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Paris Flegkas, Panos Trimintzios, George Pavlou, Antonio Liotta the IETF Policy Framework [4]. A detailed description of the design and implementation of these components is presented in Section 4. In Figure 1 the representation of the policies at every level of the framework is also depicted showing that every policy is going through two stages of translation/refinement in its life-cycle in order to be enforced: first from the highlevel specification to an object-oriented format (LDAP objects) and second from the LDAP objects to a script that is interpreted on the fly, complementing this way conceptually the management intelligence of the above layer in the hierarchy. For example, a policy enforced on the DRsM component is actually enhanced management logic that conceptually belongs to the ND layer of our system. Although policies may be introduced at every layer of our system, higher-level policies may possibly result in the introduction of related policies at lower levels, forming a policy hierarchy mirroring the management system’s hierarchy. This means that a policy applied to a hierarchical system might pass through another stage of translation/refinement that will generate the policies that are enforced in the lower levels of the system. It is questionable if the automation of this process is feasible without human intervention. A more detailed discussion on policy-based hierarchical management systems can be found in [5]. In the next section, we present the algorithm by which the Network Dimensioning component calculates the configuration of the network in order for the reader to understand the examples of policies enforced on this component presented in the following sections.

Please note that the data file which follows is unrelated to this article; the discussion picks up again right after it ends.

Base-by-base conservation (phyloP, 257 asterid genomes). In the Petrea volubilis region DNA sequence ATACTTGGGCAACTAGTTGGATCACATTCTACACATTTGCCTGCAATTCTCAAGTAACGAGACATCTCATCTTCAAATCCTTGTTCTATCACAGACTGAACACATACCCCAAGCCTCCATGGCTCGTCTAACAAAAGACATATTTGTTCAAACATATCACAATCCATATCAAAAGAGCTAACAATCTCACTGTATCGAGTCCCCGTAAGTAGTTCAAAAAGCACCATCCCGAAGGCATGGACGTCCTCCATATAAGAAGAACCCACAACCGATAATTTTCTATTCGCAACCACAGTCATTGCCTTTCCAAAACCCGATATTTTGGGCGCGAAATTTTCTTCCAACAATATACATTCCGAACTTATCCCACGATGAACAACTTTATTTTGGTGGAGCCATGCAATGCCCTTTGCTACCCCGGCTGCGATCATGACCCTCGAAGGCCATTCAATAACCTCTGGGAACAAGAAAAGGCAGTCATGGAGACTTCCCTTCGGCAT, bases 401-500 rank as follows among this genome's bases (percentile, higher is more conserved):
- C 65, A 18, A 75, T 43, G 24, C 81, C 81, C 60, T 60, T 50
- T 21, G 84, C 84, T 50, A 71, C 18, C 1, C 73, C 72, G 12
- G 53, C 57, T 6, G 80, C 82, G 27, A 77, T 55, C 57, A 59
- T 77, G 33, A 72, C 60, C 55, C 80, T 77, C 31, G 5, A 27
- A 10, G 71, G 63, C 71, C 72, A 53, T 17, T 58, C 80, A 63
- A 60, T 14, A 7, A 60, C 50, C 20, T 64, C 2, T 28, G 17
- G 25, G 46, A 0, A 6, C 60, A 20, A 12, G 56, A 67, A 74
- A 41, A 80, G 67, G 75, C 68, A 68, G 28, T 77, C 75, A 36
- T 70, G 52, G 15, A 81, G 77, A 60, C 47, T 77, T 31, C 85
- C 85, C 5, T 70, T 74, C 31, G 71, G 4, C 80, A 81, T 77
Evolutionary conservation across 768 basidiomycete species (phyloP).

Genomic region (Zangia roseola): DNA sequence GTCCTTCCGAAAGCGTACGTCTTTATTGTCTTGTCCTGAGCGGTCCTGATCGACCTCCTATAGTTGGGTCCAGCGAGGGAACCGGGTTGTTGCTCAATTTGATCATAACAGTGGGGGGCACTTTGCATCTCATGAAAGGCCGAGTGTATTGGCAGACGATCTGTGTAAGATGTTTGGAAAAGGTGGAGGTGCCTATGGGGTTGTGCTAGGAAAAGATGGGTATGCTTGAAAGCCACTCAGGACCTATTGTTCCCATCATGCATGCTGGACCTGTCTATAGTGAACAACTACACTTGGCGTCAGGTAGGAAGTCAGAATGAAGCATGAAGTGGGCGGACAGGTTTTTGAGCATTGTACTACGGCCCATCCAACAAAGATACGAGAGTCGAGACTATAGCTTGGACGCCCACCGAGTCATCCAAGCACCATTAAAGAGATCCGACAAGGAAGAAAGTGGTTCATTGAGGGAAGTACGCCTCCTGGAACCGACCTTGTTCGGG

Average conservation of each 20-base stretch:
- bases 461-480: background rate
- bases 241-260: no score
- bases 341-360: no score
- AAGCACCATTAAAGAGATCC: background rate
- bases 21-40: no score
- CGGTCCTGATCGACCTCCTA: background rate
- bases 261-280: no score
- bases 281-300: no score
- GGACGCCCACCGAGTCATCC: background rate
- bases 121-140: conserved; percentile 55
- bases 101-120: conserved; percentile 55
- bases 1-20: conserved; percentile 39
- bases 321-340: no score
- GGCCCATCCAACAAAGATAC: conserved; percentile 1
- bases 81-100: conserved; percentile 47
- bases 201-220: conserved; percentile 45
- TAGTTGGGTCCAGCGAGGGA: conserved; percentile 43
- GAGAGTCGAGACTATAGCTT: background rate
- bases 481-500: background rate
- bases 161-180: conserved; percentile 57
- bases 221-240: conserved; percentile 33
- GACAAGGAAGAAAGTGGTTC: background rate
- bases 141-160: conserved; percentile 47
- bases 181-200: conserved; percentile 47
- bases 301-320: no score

3.

NETWORK DIMENSIONING ALGORITHM